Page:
If the identity or the fundamental beliefs and values and the main model of a revolution in different social, political, cultural and economic fields are challenged by non-military means the adherence of the society to that system would be challenged. Quite naturally this would lead to the ineffectiveness and the invalidation of that model, it will weaken the different pillars of the society, and subsequently the system will start to disintegrate from within. Therefore, Soft War aims at confronting the main blueprint and the main ideas of a political system in different fields. By making use of its soft power, namely its culture and values, its cultural and political values and its cultural products the enemy will try to win the trust of the public [in the enemy’s values]. In this way, it infiltrates the different intellectual, mental and spiritual layers of the society, and it will undermine the strength and validity of that system and will sap public trust in it. Thus, it will destroy the effectiveness of a system and would give rise to instability, and that instability and lack of trust in turn will result in civil resistance. (Jahan News, 2009)
These, then, are the distinctive strategies of a soft war: to “force the system to disintegrate from within.” The strategies focus on a society’s values and beliefs, and on its identity. The imputed strategy is one of encouraging internal disintegration of support for the government by undermining the value system central to national identity.
The external intervenor—in this case, the United States specifically and the West in general—is said to seek the “ineffectiveness and the invalidation” of Iran’s organizing model. It is a strategy of jiu-jitsu, establishing doubt so that the “main ideas of a political system” would be rendered susceptible to analysis that would lead to their unraveling. To do this requires a persistent targeting of “the different intellectual, mental and spiritual layers of the society,” weakening public trust at each step.
This discussion also underscores a second aspect of the essay. My portrayal of “soft war” was designed to understand the concept as it is articulated at the receiving end. It is designed, as much as possible, to gain access to internal Iranian discourse. I was able, if at all, to do this, because of the work of our Iran Media Program and the research done by a very few scholars, including Babak Rahimi and Reza Marashi. It is very difficult to probe this receiver-related framing, but it is an essential step in understanding.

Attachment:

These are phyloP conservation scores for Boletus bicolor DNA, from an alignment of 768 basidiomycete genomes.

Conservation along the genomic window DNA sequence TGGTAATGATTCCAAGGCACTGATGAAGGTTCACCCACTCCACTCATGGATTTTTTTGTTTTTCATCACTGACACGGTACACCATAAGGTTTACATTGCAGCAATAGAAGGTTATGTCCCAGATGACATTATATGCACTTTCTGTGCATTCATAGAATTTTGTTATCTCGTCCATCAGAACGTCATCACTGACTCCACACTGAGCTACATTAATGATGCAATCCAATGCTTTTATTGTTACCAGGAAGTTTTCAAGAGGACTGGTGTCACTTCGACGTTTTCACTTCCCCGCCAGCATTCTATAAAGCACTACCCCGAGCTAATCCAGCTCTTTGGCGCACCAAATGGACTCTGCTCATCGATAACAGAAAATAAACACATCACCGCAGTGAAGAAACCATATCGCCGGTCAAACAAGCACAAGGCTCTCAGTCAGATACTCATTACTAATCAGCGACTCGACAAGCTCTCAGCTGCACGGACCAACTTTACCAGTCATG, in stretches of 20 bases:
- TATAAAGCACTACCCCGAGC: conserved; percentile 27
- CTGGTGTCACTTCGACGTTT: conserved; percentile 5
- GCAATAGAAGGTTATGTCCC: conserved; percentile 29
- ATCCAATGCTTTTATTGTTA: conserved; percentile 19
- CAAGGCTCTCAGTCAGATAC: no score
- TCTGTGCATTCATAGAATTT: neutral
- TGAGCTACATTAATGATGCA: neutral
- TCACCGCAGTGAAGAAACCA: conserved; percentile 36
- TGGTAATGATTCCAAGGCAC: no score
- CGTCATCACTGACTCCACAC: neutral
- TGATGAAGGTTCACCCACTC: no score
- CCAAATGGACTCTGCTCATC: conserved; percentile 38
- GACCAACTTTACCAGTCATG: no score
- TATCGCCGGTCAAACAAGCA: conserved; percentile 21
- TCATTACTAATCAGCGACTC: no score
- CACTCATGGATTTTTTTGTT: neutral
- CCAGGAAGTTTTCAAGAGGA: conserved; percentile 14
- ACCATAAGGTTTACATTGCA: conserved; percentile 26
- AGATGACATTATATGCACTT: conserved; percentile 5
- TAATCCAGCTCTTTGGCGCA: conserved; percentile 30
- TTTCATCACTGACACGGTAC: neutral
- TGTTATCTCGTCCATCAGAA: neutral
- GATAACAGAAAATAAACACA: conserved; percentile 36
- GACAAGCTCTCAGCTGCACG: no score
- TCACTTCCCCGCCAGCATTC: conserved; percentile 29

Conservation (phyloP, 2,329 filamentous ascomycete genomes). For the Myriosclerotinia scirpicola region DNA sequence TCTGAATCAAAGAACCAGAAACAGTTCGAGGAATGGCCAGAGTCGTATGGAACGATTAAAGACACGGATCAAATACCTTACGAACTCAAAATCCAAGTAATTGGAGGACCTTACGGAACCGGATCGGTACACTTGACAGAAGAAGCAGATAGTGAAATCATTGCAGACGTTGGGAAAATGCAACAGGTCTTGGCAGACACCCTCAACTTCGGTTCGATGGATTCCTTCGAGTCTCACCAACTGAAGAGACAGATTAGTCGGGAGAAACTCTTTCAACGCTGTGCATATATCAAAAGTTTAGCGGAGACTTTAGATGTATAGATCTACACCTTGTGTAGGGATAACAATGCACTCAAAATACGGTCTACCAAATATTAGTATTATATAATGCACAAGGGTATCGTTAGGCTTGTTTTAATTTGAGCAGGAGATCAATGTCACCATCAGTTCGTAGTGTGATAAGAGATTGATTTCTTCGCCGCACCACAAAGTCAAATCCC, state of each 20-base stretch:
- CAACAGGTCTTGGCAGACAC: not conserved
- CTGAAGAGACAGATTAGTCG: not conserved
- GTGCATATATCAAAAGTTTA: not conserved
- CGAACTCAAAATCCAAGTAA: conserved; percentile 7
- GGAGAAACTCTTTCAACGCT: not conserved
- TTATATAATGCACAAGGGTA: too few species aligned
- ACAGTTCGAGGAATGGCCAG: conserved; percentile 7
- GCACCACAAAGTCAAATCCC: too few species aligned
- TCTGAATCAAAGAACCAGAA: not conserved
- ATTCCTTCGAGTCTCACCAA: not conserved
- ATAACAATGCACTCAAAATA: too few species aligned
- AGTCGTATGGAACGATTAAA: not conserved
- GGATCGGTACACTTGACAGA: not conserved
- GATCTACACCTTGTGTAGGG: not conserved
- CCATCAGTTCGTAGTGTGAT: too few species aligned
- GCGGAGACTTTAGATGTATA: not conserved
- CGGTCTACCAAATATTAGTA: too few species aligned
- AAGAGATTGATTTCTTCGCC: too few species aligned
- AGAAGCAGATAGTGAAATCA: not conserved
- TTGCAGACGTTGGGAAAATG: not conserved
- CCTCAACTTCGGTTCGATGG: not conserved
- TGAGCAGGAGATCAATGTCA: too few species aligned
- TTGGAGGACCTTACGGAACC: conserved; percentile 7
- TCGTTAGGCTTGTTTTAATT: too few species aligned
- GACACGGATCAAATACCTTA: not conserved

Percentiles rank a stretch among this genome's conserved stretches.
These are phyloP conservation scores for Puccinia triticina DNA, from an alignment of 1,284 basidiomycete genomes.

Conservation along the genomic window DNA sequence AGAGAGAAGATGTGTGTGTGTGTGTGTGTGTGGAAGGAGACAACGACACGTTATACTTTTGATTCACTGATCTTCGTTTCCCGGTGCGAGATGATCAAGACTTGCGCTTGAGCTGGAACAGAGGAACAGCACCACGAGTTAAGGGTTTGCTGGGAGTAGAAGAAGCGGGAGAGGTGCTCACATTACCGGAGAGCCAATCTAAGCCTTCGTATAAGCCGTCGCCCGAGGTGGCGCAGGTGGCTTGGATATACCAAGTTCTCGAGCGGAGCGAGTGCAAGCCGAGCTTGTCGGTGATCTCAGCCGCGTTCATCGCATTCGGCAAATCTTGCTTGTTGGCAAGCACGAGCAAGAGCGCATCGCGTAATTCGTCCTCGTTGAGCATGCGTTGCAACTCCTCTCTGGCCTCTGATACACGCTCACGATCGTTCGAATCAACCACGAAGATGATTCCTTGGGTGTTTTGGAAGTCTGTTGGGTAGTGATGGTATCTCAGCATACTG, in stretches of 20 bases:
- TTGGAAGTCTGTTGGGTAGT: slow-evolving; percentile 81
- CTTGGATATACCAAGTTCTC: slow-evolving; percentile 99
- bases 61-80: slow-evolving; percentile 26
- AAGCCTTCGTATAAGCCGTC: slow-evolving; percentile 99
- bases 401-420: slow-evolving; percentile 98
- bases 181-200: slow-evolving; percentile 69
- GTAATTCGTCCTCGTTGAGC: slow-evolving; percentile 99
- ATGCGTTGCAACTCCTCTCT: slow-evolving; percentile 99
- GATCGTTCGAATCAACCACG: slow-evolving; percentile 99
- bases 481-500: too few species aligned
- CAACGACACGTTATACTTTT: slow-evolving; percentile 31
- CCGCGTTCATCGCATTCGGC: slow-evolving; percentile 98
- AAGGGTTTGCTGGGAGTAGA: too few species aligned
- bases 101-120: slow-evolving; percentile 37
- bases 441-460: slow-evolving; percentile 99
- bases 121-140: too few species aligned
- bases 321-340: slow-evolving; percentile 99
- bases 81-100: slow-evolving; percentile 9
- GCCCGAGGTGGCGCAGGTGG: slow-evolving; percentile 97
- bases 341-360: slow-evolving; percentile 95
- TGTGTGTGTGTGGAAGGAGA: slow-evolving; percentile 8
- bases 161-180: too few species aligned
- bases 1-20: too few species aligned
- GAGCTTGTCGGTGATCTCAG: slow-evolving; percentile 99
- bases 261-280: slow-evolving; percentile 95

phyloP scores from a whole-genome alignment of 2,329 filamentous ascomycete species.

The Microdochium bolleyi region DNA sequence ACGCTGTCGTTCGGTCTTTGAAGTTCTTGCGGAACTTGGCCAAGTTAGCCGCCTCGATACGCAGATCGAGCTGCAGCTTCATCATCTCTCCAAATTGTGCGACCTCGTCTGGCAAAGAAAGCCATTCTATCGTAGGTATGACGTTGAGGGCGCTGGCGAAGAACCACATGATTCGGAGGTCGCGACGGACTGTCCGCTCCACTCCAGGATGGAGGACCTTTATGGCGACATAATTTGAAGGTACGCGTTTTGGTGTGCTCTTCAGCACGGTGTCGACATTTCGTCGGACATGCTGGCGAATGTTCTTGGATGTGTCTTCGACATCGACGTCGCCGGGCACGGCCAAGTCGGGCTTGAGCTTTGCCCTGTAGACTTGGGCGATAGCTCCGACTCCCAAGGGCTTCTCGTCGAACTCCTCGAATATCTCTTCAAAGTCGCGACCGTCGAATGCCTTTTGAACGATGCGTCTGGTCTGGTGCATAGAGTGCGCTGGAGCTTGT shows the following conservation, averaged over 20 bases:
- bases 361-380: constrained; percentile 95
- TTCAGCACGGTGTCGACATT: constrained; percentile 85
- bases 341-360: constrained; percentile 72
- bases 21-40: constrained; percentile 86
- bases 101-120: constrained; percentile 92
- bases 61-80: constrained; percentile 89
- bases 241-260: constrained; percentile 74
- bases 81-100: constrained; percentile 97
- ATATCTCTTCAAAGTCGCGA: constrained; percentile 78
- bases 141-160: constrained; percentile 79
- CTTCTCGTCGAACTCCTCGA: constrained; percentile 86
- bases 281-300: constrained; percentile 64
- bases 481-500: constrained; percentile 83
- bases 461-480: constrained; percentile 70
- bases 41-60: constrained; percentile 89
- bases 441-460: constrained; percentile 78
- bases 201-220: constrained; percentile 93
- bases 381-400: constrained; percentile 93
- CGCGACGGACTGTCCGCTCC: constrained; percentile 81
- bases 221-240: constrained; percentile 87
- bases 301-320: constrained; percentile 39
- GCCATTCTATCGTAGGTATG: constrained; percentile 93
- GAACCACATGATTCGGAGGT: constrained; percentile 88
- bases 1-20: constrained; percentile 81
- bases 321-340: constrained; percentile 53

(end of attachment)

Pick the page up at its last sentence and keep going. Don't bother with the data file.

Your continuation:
A third aspect of the essay is looking at what might be called the “bureaucracy of information management” in Iran. Here there’s some examination of the fortress that is Iran—efforts to control incoming information—and conversely Iran on the offense; how a reaction to soft war yields efforts to affect external environments.
All of this links to ongoing research at the Center for Global Communication Studies. We will be conducting a workshop on the concept of Soft War with a group of experts. We hope this may lead to more writing and reflection on the subject. We also hope to expand understanding of the concept of a bureaucracy of information management.
// Monroe Price is an Adjunct Full Professor at the Annenberg School for Communication and serves as the Director of CGCS and the Stanhope Centre for Communications Policy Research in London. Professor Price is the Joseph and Sadie Danciger Professor of Law and Director of the Howard M. Squadron Program in Law, Media and Society at the Cardozo School of Law, where he served as Dean from 1982 to 1991. He graduated magna cum laude from Yale Law, where he was executive editor of the Yale Law Journal.